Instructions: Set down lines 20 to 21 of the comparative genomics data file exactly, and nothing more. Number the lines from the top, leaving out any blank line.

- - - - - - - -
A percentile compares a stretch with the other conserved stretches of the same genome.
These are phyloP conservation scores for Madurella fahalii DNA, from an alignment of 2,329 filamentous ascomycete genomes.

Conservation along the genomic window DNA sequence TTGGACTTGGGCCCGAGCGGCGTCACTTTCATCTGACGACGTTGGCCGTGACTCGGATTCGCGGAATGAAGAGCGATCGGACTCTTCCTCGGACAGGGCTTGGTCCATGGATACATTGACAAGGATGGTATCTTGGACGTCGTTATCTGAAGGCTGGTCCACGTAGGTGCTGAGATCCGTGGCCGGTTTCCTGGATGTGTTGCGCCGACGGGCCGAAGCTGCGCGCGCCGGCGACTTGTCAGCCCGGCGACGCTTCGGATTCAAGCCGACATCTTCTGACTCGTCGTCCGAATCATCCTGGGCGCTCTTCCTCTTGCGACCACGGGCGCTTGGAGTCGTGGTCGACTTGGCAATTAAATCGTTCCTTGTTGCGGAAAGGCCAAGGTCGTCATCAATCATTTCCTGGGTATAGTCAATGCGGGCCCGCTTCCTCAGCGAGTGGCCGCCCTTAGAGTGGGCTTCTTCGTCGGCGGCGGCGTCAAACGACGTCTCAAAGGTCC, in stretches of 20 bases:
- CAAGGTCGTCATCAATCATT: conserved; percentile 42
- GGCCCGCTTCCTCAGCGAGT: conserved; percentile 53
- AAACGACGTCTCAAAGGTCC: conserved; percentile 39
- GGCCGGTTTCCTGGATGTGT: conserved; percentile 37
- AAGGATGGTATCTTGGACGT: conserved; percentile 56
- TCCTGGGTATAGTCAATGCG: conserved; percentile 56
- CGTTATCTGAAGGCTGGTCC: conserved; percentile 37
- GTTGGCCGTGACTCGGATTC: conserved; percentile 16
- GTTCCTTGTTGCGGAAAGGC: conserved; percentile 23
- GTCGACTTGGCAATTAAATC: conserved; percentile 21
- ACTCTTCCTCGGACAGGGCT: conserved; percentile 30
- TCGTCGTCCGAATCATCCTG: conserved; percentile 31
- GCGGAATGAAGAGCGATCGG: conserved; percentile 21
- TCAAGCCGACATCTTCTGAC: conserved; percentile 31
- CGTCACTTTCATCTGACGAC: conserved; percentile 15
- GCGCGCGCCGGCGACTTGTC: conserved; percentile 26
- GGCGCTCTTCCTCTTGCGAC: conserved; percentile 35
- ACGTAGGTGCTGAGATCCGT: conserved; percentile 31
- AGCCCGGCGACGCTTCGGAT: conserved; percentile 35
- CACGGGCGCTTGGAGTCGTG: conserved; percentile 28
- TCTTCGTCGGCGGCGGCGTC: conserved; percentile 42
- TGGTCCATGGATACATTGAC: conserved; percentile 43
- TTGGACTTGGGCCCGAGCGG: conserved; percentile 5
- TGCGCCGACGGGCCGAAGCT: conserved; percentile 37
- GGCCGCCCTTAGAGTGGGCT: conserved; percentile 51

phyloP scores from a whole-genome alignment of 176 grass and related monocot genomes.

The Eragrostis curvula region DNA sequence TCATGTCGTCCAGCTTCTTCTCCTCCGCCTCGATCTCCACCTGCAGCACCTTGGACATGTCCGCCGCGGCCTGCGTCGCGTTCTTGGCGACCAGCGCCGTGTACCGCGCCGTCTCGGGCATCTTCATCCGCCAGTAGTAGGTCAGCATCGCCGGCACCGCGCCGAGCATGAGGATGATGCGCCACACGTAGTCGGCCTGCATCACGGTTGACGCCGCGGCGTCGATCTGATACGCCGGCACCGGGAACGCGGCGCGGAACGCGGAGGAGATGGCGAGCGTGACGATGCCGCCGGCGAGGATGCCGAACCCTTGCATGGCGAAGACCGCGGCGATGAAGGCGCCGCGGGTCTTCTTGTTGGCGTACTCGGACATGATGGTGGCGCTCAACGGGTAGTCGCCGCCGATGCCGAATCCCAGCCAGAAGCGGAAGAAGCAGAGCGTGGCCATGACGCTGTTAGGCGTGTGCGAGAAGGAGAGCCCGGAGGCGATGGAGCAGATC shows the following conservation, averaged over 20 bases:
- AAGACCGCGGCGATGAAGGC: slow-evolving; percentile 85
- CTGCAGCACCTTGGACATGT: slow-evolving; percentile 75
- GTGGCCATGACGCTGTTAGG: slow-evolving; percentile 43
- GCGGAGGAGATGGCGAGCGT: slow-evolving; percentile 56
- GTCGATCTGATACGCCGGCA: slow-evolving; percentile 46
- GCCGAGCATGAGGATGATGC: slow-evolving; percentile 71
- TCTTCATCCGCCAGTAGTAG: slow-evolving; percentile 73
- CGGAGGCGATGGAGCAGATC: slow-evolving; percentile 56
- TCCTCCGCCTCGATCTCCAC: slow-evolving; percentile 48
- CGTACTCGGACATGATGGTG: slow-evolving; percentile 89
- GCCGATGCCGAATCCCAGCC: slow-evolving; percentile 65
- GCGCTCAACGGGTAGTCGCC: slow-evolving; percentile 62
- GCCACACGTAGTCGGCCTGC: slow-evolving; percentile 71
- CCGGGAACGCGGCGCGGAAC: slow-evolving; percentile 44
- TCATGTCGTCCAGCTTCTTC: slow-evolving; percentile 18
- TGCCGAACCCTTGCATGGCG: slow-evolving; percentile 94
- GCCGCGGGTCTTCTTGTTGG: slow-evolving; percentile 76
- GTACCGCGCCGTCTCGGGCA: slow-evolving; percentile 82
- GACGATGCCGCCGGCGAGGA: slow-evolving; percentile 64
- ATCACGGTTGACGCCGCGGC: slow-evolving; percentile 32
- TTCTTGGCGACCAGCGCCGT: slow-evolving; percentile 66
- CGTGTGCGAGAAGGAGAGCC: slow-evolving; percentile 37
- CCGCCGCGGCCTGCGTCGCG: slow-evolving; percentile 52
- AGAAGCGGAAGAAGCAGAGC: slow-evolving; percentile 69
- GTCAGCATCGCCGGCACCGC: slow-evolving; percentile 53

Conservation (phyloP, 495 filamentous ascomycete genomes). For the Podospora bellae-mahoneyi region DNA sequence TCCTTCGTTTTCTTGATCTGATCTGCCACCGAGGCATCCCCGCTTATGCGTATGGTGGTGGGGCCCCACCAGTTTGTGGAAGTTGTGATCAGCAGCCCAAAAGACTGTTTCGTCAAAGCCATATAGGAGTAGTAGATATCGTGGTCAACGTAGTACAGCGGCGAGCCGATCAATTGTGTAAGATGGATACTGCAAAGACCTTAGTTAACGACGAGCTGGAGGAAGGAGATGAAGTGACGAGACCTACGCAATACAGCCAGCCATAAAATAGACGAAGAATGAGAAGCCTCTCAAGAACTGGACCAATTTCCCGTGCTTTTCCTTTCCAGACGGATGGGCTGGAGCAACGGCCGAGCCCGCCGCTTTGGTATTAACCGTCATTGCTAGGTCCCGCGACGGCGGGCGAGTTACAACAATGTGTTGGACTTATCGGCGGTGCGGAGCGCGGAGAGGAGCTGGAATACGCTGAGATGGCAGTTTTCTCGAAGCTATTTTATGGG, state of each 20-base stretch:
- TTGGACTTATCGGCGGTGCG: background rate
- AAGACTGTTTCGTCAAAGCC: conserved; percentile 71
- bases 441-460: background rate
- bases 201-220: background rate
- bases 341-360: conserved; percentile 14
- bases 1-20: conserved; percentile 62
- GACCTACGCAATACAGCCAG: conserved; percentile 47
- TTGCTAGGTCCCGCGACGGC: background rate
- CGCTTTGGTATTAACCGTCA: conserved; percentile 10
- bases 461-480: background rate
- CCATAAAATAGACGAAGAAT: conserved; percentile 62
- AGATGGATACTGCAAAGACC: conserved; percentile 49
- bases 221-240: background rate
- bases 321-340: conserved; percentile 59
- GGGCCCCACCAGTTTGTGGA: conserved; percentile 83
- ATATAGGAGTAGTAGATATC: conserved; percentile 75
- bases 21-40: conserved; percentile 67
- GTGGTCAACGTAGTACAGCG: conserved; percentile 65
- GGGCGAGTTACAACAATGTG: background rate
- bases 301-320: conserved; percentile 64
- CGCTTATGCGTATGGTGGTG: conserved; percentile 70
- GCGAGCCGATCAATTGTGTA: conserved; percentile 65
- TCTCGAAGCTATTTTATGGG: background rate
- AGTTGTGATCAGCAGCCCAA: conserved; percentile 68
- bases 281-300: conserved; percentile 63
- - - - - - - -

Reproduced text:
- GGCGCTCTTCCTCTTGCGAC: conserved; percentile 35
- ACGTAGGTGCTGAGATCCGT: conserved; percentile 31